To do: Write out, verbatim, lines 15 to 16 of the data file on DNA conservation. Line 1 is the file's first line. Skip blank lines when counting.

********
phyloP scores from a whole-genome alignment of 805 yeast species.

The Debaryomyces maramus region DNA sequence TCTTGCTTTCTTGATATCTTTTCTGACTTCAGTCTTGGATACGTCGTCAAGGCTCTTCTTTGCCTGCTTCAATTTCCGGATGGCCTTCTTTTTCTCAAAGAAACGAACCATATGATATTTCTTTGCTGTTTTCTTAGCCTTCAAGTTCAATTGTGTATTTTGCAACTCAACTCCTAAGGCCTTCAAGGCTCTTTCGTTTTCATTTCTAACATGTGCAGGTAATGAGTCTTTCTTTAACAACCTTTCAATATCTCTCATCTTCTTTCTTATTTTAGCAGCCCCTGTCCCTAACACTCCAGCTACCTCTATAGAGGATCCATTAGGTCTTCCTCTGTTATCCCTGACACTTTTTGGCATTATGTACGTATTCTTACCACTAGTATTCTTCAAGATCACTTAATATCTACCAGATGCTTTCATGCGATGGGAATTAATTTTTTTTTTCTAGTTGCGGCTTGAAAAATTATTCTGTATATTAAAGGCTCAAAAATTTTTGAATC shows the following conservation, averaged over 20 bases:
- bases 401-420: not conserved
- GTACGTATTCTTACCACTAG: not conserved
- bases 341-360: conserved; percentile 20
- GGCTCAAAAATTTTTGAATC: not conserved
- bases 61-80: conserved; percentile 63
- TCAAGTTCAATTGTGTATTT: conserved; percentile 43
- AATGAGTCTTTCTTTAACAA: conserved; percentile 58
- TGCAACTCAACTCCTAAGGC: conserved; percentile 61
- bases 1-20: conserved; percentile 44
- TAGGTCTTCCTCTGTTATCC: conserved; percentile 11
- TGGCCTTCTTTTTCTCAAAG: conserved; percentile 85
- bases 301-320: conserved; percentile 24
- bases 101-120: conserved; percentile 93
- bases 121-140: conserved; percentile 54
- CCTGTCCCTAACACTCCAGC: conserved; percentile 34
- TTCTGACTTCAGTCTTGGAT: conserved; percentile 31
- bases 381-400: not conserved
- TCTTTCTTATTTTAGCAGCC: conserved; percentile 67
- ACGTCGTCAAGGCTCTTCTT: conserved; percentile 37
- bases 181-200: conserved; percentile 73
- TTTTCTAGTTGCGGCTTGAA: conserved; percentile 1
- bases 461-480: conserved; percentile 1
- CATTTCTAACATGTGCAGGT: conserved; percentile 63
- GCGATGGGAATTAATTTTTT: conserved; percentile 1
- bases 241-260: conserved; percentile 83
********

- bases 101-120: conserved; percentile 93
- bases 121-140: conserved; percentile 54